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I'm trying to write a Python class that creates a matrix of zeros, then uses a random number generator to pick 'seats' on the matrix. It changes the zero in that seat to a one, until the matrix is all ones. Can someone critique/correct my code? (I also want the 'agent' to check its surroundings on the matrix, and try 3 times to find a seat that is 2 seats away from any ones.)

import random
import numpy as np
#cs is grid size or seats, ns is number of agents
class Seats():
    def __init__(self, cs, ns):
        self.cs = cs
        self.ns = ns 
        self.seats = np.zeros([self.cs, self.cs],dtype=int)  


    def foundseat(self):
        foundseat = False         
        tries = 0
        while foundseat == False and tries <= 3:
            x = random.randint(0, self.cs)
            y = random.randint(0, self.cs)
            if self.seats[x][y] < 1:
                self.seats[x][y] = 1
                foundseat = True
            else: 
                tries += 1

   def goodseat(self, x,y):
    empty_neighbors = 0
    for neighbor_x in range(x-1,x+1):
        for neighbor_y in range(y-1,y+1):
            if self.seats[neighbor_x][neighbor_y] == 0:
                empty_neighbors = empty_neighbors + 1
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  • 1
    \$\begingroup\$ Welcome to Code Review! Please edit your title to what your code do not what you want as a review! \$\endgroup\$ – Marc-Andre Apr 29 '16 at 12:29
  • 4
    \$\begingroup\$ What do you intend to use this algorithm for? Why does it give up after 3 tries? (Is that an intentional component of your algorithm, or a work-around to prevent lengthy looping when most seats are occupied?) \$\endgroup\$ – Anko Apr 29 '16 at 13:31
  • 1
    \$\begingroup\$ I'm also sort of confused as to the purpose of this algorithm. If the matrix is already known, there are much better techniques to find empty seats and even adjacent empty seats. Or is this a purely hypothetical program? \$\endgroup\$ – Barry Carter Apr 29 '16 at 18:57
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  • Docstring: You should include a docstring at the beginning of every method/class/module you write. This will help documentation identify what your code is supposed to do.
  • Simplify boolean comparison: Instead of evaluating if found == False, you should evaluate the variable itself, if not found:, since it contains a boolean value.
  • Simplify variable addition: Instead of doing x = x + 1, you should do x += 1, since it's more compact and easier to read. You switch between these two in your program, but it good to stay consistent with one practice.
  • Variable Naming: You did a good job of naming the variables snake_case, but the method names are lacking. This is a link to PEP-8 Naming Conventions, which can provide more insight.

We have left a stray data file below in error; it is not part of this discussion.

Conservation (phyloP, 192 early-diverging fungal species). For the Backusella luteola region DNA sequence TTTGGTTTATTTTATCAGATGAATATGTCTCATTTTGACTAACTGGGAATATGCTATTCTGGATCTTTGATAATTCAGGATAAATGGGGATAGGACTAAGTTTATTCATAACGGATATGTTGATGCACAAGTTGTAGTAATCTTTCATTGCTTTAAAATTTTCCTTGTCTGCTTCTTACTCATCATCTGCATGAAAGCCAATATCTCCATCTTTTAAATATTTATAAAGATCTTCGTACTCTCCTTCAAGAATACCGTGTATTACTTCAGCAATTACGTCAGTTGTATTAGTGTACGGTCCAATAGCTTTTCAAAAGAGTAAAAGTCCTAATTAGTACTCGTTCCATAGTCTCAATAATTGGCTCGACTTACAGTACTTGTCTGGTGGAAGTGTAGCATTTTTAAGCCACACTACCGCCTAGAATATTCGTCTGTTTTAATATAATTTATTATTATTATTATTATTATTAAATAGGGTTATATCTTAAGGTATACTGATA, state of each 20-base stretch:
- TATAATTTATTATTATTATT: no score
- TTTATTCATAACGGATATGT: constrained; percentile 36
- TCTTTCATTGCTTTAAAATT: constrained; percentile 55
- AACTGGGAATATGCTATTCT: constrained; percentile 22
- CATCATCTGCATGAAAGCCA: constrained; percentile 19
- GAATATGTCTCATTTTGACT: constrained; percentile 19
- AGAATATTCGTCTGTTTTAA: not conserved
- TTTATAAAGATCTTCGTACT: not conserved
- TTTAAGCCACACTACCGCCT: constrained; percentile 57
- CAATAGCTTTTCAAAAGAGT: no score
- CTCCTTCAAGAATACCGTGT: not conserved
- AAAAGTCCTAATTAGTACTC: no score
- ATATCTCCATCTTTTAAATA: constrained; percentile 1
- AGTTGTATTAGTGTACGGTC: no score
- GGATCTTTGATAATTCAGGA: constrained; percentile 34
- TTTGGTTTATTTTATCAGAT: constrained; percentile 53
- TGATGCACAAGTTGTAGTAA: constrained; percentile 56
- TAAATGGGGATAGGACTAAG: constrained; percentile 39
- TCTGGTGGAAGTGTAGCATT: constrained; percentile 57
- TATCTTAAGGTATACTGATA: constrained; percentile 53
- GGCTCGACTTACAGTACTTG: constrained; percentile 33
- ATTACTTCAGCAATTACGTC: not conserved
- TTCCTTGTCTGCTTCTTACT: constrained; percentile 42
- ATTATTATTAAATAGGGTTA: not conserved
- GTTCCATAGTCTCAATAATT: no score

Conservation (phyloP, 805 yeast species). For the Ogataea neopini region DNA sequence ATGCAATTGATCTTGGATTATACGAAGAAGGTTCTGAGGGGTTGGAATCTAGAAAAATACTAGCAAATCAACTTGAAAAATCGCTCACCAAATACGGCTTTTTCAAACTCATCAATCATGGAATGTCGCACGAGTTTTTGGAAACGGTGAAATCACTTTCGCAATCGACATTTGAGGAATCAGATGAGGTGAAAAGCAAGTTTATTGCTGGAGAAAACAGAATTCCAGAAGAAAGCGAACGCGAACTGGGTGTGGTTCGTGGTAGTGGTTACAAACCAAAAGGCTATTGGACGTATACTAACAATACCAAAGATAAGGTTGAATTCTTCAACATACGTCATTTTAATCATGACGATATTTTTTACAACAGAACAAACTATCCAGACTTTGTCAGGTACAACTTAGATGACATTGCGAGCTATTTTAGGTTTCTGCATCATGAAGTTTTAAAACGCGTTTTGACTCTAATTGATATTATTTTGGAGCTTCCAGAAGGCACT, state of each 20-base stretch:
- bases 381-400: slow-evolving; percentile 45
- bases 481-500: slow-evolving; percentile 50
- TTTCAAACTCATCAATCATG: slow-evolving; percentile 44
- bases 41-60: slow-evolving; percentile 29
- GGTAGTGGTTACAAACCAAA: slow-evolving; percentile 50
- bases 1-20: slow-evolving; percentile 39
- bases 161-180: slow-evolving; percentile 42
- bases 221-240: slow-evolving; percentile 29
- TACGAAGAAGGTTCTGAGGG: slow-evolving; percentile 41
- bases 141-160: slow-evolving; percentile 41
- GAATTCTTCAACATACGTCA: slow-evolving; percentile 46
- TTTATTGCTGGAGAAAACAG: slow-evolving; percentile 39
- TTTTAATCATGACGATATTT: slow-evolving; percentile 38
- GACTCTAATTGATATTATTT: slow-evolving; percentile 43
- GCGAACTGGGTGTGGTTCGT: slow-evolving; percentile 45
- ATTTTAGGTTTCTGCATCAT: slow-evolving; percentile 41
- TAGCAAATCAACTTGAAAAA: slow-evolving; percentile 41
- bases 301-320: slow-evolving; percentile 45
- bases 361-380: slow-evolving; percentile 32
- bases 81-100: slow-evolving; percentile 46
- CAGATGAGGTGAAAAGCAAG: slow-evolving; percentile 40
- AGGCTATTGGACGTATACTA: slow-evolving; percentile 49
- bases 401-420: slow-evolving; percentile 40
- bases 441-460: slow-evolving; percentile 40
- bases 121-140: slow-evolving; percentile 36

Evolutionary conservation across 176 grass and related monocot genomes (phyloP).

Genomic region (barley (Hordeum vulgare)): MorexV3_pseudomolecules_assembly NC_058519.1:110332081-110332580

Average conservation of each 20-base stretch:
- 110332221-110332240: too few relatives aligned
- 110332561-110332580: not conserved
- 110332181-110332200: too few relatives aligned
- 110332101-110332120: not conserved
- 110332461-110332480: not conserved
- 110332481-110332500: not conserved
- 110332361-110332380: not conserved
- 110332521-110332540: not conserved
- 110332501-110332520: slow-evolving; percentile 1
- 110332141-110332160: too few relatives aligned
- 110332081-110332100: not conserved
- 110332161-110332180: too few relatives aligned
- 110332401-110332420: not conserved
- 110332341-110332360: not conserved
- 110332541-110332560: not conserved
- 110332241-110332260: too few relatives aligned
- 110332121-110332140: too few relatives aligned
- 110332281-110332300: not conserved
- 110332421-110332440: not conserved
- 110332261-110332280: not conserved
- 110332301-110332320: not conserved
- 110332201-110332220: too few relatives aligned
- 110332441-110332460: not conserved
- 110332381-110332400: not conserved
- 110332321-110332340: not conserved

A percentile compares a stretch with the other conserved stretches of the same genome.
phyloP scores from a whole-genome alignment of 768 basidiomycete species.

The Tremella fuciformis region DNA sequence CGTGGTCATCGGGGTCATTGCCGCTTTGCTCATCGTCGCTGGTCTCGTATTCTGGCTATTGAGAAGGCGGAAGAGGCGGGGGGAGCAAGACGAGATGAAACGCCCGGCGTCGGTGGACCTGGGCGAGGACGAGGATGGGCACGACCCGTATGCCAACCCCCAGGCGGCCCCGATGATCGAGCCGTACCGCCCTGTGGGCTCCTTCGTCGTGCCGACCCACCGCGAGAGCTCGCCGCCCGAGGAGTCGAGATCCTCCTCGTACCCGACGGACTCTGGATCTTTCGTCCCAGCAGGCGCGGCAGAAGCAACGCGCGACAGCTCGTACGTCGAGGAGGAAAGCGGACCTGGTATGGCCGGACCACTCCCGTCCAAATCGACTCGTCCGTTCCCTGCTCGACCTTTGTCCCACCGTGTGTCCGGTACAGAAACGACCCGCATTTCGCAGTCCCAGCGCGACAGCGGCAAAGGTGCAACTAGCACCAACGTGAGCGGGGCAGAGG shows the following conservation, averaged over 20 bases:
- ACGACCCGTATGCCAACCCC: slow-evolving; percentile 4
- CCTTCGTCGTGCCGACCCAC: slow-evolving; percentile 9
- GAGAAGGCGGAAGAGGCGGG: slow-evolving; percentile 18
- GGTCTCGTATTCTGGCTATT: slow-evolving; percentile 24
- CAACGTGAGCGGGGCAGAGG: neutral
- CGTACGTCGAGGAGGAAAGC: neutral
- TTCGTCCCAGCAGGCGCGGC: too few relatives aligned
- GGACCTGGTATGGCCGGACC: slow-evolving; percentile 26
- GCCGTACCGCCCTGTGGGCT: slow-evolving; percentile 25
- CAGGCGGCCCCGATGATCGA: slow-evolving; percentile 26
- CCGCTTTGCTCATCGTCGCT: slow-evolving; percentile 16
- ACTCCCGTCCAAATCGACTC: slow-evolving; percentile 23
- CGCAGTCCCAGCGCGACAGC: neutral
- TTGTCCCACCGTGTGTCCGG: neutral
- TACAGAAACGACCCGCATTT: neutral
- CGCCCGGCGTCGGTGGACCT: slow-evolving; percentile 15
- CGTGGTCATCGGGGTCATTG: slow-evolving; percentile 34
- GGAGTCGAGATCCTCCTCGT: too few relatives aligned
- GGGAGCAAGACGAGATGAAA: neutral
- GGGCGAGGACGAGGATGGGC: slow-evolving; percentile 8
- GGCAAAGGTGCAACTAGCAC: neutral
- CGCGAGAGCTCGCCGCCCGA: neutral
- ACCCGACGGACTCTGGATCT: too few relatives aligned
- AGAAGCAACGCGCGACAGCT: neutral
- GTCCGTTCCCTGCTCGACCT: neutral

Updated Code

"""
Module Docstring:
A description about your program goes here
"""

import random
import numpy as np

class Seats():
    """
    A class for containing an array of seats, finding seats,
    and counting good seats
    """
    def __init__(self, cs, ns):
        """
        Seats Class Init Method

        :param cs: The size of the grid of seats
        :param ns: The number of agents

        """
        self.cs = cs
        self.ns = ns 
        self.seats = np.zeros([self.cs, self.cs], dtype=int)  

    def found_seat(self):
        """
        Attempts to find an open seat in the array `self.seats`
        """
        found = False
        tries = 0
        while not found and tries <= 3:
            x = random.randint(0, self.cs)
            y = random.randint(0, self.cs)
            if self.seats[x][y] < 1:
                self.seats[x][y] = 1
                found = True
            else:
                tries += 1

    def good_seat(self, x, y):
        """
        Determines the amount of empty neighbors around the seat

        :param x: The X coordinate of the seat
        :param y: The Y coordinate of the seat

        """
        empty_neighbors = 0
        for neighbor_x in range(x - 1, x + 1):
            for neighbor_y in range(y - 1, y + 1):
                if self.seats[neighbor_x][neighbor_y] == 0:
                    empty_neighbors += 1

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Along with @Linny's changes which improve the code quality. You could start using more numpy specific stuff to do things like check neighbours for zeros.

  1. In numpy matrix, unlike in list of lists... you can use this format for indexing: seats[x][y] == seats[x, y].
  2. The two for loops can be turned into slicing and summing: (seats[neighbour_x-1:neighbour_x+1, neighbour_y-1:neighbour_y+1] == 0).sum(). In the brackets, it gets the range of matrix, then creates a bool matrix where it satisfies the condition and sums the count.
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